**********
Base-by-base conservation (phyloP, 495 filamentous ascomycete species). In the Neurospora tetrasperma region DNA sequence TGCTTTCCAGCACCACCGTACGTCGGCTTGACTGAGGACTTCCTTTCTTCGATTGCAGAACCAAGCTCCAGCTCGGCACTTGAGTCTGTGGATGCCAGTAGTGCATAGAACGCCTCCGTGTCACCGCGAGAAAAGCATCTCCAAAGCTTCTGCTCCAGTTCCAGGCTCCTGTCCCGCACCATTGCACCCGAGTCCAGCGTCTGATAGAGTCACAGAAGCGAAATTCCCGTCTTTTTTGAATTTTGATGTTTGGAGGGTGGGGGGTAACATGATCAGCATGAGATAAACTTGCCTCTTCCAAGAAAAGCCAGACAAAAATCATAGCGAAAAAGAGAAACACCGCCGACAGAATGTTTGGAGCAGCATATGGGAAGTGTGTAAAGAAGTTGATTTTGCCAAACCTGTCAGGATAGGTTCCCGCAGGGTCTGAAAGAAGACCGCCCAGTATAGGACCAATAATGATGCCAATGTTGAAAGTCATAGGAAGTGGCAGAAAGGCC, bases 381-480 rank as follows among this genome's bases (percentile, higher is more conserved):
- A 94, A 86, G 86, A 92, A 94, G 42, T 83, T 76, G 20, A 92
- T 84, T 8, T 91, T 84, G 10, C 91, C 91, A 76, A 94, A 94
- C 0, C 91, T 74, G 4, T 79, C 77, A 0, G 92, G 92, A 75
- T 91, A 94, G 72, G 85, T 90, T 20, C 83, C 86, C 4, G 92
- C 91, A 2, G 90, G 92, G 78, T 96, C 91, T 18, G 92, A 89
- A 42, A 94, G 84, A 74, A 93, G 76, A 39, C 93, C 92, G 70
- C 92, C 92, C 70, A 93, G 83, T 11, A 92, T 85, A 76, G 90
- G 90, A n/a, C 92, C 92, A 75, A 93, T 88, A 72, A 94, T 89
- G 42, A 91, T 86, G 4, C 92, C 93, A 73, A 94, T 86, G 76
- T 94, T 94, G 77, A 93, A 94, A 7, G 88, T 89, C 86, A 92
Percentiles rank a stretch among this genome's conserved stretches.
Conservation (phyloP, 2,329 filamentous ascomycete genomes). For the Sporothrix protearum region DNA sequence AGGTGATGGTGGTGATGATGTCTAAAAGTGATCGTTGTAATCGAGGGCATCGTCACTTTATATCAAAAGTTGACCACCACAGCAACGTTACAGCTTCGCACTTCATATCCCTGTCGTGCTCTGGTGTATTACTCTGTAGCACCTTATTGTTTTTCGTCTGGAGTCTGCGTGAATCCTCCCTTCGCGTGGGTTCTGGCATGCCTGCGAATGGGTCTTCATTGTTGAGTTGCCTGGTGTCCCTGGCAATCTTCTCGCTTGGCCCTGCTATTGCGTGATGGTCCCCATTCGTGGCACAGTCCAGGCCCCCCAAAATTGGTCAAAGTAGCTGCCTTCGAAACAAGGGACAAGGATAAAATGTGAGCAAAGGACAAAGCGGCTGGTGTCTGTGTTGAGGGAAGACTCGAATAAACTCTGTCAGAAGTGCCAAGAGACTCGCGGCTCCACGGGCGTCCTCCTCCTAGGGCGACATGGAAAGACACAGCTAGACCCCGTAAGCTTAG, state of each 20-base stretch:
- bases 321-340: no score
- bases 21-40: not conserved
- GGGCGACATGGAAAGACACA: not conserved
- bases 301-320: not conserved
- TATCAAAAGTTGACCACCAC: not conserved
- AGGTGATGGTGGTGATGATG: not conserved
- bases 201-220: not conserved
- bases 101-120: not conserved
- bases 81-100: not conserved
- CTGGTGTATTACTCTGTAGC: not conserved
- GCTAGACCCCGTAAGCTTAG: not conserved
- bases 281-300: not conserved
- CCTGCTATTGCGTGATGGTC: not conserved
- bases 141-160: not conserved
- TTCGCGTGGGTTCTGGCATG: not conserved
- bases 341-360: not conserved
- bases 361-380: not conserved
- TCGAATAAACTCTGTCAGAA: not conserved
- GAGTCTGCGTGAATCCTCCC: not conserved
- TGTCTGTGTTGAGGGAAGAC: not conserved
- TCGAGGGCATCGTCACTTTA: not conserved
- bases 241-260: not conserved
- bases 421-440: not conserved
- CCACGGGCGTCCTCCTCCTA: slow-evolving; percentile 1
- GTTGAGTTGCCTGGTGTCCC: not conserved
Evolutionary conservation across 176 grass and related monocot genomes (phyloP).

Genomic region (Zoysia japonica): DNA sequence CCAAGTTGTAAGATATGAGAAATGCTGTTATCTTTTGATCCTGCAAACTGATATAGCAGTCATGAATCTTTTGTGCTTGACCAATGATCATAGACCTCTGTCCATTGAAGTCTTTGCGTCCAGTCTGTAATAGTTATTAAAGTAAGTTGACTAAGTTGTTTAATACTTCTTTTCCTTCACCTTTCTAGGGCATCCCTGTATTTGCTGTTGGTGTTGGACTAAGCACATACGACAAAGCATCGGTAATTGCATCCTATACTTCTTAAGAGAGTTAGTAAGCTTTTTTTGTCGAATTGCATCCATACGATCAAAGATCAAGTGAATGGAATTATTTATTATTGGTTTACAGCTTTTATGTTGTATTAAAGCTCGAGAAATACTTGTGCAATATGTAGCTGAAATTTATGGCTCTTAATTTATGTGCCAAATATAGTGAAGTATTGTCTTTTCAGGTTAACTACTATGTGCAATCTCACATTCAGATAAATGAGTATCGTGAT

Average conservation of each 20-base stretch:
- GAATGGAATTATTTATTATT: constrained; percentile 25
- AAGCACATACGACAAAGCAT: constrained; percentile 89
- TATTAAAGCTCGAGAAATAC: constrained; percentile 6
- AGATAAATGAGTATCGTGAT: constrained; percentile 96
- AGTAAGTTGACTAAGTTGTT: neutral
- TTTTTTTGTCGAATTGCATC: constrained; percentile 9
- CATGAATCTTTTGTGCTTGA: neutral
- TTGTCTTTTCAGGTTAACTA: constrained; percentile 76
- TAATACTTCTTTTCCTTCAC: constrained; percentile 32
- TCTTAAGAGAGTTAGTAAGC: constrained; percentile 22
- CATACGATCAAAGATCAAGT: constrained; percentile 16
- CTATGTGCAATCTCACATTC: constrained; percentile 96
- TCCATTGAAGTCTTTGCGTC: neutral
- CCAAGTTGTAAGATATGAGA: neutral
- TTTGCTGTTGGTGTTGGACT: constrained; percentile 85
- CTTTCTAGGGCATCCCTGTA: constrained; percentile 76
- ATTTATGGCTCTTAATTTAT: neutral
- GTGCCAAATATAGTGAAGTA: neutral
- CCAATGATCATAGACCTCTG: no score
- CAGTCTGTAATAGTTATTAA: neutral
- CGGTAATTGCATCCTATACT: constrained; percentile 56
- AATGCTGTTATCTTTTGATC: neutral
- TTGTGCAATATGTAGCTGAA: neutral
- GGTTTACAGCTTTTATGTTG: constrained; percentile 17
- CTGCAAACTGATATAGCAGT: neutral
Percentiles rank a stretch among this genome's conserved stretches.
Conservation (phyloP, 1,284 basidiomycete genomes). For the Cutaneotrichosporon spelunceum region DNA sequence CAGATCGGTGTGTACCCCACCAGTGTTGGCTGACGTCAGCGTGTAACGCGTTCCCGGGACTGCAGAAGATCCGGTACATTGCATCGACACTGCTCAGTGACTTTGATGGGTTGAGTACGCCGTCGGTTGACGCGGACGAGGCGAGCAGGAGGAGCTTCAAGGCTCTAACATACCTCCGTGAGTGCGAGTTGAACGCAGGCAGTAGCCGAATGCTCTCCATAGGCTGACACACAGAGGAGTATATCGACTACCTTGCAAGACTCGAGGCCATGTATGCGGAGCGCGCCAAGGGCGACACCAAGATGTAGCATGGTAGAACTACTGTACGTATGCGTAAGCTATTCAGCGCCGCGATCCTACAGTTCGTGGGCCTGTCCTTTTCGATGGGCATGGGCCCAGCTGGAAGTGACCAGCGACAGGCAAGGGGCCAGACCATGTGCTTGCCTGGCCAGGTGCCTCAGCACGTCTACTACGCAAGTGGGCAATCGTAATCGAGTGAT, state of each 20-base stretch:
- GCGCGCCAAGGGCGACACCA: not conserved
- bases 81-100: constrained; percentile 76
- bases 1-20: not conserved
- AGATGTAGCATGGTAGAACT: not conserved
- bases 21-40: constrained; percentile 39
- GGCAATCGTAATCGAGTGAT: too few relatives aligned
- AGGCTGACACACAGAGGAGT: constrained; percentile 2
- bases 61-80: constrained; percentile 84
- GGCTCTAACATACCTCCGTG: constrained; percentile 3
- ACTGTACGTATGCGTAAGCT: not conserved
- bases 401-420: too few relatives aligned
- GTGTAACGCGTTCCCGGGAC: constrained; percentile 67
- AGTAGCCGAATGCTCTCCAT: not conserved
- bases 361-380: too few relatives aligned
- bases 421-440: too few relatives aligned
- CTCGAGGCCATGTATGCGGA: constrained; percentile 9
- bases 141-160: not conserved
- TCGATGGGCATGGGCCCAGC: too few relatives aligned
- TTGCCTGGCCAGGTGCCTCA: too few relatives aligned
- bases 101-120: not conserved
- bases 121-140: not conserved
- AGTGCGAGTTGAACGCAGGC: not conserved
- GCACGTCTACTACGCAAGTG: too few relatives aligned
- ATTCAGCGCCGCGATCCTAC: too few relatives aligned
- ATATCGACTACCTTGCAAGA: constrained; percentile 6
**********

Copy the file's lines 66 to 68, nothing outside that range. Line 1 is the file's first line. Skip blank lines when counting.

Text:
- CTGCAAACTGATATAGCAGT: neutral
Percentiles rank a stretch among this genome's conserved stretches.
Conservation (phyloP, 1,284 basidiomycete genomes). For the Cutaneotrichosporon spelunceum region DNA sequence CAGATCGGTGTGTACCCCACCAGTGTTGGCTGACGTCAGCGTGTAACGCGTTCCCGGGACTGCAGAAGATCCGGTACATTGCATCGACACTGCTCAGTGACTTTGATGGGTTGAGTACGCCGTCGGTTGACGCGGACGAGGCGAGCAGGAGGAGCTTCAAGGCTCTAACATACCTCCGTGAGTGCGAGTTGAACGCAGGCAGTAGCCGAATGCTCTCCATAGGCTGACACACAGAGGAGTATATCGACTACCTTGCAAGACTCGAGGCCATGTATGCGGAGCGCGCCAAGGGCGACACCAAGATGTAGCATGGTAGAACTACTGTACGTATGCGTAAGCTATTCAGCGCCGCGATCCTACAGTTCGTGGGCCTGTCCTTTTCGATGGGCATGGGCCCAGCTGGAAGTGACCAGCGACAGGCAAGGGGCCAGACCATGTGCTTGCCTGGCCAGGTGCCTCAGCACGTCTACTACGCAAGTGGGCAATCGTAATCGAGTGAT, state of each 20-base stretch: